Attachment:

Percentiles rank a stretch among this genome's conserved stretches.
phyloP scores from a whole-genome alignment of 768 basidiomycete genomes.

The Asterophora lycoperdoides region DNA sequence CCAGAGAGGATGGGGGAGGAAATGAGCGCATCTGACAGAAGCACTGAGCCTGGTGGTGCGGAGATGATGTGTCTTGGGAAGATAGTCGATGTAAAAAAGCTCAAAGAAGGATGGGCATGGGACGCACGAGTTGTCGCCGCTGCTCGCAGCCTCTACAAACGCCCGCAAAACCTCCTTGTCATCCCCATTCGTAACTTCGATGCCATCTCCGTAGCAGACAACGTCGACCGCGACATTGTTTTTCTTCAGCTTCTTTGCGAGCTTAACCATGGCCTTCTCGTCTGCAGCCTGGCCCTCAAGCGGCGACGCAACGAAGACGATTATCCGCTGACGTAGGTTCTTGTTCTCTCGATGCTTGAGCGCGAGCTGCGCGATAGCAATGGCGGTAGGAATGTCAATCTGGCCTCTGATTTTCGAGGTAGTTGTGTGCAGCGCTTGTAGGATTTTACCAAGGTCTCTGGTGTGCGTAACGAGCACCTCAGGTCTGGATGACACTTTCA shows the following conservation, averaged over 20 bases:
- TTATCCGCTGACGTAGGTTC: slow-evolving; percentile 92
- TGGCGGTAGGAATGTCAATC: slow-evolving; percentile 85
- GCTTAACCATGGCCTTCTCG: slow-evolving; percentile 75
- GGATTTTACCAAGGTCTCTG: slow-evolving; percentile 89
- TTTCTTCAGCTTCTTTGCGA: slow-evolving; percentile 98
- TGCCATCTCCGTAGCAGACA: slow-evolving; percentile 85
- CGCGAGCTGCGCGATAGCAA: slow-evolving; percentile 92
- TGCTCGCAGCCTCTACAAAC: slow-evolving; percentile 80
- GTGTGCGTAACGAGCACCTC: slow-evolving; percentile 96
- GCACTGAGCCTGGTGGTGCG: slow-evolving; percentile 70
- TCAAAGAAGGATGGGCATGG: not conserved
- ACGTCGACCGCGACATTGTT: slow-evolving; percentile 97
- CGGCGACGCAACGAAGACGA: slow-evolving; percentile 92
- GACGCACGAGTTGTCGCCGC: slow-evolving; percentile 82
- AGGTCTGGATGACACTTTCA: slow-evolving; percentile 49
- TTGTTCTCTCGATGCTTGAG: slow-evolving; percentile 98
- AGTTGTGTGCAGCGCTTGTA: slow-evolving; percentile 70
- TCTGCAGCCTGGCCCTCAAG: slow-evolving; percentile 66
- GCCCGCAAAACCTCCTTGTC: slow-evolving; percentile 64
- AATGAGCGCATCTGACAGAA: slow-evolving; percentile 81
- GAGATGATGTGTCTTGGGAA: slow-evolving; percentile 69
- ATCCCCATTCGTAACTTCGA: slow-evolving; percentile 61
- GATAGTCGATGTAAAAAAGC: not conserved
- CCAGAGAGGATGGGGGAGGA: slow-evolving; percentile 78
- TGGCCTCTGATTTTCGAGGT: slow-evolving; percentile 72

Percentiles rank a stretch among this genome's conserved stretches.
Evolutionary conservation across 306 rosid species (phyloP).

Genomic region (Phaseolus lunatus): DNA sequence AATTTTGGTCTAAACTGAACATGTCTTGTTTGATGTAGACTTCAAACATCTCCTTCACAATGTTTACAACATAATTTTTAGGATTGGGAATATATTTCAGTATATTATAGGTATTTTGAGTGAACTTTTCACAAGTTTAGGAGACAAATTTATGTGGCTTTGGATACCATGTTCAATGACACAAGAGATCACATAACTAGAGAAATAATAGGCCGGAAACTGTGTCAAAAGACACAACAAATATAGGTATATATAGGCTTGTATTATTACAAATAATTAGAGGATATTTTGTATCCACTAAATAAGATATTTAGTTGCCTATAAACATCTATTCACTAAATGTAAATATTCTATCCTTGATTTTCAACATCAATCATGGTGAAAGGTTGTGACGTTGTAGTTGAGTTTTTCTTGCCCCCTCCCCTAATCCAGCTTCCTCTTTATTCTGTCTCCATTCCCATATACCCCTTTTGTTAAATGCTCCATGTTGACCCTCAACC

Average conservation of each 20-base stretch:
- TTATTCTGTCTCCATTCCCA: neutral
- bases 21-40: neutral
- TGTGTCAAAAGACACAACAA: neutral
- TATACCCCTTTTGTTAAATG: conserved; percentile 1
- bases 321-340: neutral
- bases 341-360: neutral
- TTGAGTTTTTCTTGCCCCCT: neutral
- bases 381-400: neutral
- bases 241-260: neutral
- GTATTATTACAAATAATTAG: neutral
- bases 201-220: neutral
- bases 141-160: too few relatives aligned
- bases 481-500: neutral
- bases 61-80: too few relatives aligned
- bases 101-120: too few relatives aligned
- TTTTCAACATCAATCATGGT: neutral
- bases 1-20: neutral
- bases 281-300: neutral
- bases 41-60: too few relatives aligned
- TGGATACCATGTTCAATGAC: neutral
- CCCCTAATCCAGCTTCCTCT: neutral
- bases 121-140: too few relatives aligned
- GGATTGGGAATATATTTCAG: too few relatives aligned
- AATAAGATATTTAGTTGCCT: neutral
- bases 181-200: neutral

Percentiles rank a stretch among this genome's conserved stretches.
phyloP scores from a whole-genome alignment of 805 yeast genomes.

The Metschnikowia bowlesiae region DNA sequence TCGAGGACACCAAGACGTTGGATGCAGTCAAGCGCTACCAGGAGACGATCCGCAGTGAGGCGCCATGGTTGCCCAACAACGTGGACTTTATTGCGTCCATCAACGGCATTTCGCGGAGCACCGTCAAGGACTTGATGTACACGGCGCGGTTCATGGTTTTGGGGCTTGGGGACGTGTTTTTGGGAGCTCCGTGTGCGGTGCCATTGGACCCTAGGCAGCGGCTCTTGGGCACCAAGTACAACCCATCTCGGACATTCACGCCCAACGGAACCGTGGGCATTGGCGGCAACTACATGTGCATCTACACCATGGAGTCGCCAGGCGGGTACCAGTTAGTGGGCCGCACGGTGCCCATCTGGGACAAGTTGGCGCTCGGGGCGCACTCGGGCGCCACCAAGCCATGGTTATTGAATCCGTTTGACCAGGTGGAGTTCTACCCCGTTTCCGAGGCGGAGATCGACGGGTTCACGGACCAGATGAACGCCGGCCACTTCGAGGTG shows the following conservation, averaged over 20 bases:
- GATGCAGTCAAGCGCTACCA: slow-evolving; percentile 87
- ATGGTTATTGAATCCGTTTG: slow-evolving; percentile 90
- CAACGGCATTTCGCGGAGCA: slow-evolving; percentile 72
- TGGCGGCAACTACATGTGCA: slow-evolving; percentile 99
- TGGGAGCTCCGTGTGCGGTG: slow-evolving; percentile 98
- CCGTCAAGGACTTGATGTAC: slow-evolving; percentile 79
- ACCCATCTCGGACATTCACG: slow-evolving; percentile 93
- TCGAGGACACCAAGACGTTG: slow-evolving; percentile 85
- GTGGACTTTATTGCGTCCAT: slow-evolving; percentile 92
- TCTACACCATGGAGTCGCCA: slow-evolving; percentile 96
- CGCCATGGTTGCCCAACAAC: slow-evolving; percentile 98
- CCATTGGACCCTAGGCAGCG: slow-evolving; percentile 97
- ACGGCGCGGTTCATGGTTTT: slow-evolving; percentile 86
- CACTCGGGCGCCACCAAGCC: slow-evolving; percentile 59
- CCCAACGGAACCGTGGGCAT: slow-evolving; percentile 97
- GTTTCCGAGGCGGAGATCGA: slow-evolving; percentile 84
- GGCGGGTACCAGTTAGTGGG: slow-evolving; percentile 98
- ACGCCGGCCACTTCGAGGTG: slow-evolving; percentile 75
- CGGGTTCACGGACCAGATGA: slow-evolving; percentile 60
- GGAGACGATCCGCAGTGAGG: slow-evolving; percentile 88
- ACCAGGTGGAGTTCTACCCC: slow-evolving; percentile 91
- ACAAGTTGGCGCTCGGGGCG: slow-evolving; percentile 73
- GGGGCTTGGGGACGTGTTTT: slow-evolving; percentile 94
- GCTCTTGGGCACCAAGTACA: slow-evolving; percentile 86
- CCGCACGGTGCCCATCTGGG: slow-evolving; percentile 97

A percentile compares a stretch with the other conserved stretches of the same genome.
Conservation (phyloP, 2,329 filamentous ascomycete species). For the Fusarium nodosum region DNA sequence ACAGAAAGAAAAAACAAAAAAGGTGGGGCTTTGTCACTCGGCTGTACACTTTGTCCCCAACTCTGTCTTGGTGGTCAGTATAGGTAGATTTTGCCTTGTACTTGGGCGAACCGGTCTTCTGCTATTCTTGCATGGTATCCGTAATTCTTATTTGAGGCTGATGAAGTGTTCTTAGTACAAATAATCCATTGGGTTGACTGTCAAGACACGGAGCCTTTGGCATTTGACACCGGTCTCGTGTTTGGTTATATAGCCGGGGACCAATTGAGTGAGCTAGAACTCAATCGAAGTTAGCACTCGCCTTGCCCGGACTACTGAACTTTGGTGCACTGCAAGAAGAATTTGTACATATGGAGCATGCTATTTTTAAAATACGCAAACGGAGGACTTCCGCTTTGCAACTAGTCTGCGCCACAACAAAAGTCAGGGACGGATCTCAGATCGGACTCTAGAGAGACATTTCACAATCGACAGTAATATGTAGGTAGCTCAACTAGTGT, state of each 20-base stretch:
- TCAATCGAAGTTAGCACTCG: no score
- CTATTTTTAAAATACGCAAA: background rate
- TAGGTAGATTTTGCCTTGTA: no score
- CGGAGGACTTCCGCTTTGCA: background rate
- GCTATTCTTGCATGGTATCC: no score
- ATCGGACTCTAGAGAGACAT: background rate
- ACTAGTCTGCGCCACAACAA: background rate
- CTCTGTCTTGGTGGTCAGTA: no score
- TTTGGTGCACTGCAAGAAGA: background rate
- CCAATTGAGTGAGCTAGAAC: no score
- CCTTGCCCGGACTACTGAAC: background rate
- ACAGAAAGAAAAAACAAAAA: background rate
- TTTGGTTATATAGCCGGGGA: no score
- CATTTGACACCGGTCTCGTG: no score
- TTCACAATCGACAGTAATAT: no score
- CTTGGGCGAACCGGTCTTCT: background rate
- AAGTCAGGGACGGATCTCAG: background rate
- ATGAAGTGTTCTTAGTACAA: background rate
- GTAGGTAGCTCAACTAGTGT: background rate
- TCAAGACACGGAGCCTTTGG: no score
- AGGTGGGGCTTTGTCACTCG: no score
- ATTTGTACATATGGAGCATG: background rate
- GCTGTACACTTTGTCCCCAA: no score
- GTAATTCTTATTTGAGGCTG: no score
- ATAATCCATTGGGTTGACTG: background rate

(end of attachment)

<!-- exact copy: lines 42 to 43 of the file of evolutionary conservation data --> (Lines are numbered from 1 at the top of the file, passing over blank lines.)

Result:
- GTATTATTACAAATAATTAG: neutral
- bases 201-220: neutral